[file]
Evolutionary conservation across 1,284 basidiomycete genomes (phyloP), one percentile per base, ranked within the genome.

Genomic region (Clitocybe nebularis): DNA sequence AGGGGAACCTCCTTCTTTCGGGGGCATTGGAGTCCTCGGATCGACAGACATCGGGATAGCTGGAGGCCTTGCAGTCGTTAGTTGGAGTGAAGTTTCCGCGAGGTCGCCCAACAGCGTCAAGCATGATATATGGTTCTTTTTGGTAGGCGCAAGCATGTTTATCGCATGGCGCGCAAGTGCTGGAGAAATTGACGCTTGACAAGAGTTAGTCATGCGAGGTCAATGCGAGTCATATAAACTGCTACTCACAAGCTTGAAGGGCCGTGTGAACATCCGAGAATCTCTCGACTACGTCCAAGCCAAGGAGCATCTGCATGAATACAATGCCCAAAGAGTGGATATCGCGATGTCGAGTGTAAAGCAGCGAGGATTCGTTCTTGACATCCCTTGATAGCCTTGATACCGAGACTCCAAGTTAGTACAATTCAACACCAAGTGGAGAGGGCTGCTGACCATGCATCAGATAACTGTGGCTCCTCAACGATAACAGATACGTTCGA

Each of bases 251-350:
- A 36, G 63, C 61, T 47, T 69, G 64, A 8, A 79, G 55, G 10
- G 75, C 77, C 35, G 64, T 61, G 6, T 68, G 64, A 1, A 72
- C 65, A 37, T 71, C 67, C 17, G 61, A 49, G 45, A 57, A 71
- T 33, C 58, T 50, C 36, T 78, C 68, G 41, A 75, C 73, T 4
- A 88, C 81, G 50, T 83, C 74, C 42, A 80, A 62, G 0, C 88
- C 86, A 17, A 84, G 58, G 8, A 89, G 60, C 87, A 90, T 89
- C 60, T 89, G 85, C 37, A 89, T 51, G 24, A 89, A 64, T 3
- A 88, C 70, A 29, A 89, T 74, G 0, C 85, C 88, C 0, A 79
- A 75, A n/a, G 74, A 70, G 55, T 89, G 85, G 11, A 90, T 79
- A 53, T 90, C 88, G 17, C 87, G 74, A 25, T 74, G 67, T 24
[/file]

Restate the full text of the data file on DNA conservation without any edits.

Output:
Evolutionary conservation across 1,284 basidiomycete genomes (phyloP), one percentile per base, ranked within the genome.

Genomic region (Clitocybe nebularis): DNA sequence AGGGGAACCTCCTTCTTTCGGGGGCATTGGAGTCCTCGGATCGACAGACATCGGGATAGCTGGAGGCCTTGCAGTCGTTAGTTGGAGTGAAGTTTCCGCGAGGTCGCCCAACAGCGTCAAGCATGATATATGGTTCTTTTTGGTAGGCGCAAGCATGTTTATCGCATGGCGCGCAAGTGCTGGAGAAATTGACGCTTGACAAGAGTTAGTCATGCGAGGTCAATGCGAGTCATATAAACTGCTACTCACAAGCTTGAAGGGCCGTGTGAACATCCGAGAATCTCTCGACTACGTCCAAGCCAAGGAGCATCTGCATGAATACAATGCCCAAAGAGTGGATATCGCGATGTCGAGTGTAAAGCAGCGAGGATTCGTTCTTGACATCCCTTGATAGCCTTGATACCGAGACTCCAAGTTAGTACAATTCAACACCAAGTGGAGAGGGCTGCTGACCATGCATCAGATAACTGTGGCTCCTCAACGATAACAGATACGTTCGA

Each of bases 251-350:
- A 36, G 63, C 61, T 47, T 69, G 64, A 8, A 79, G 55, G 10
- G 75, C 77, C 35, G 64, T 61, G 6, T 68, G 64, A 1, A 72
- C 65, A 37, T 71, C 67, C 17, G 61, A 49, G 45, A 57, A 71
- T 33, C 58, T 50, C 36, T 78, C 68, G 41, A 75, C 73, T 4
- A 88, C 81, G 50, T 83, C 74, C 42, A 80, A 62, G 0, C 88
- C 86, A 17, A 84, G 58, G 8, A 89, G 60, C 87, A 90, T 89
- C 60, T 89, G 85, C 37, A 89, T 51, G 24, A 89, A 64, T 3
- A 88, C 70, A 29, A 89, T 74, G 0, C 85, C 88, C 0, A 79
- A 75, A n/a, G 74, A 70, G 55, T 89, G 85, G 11, A 90, T 79
- A 53, T 90, C 88, G 17, C 87, G 74, A 25, T 74, G 67, T 24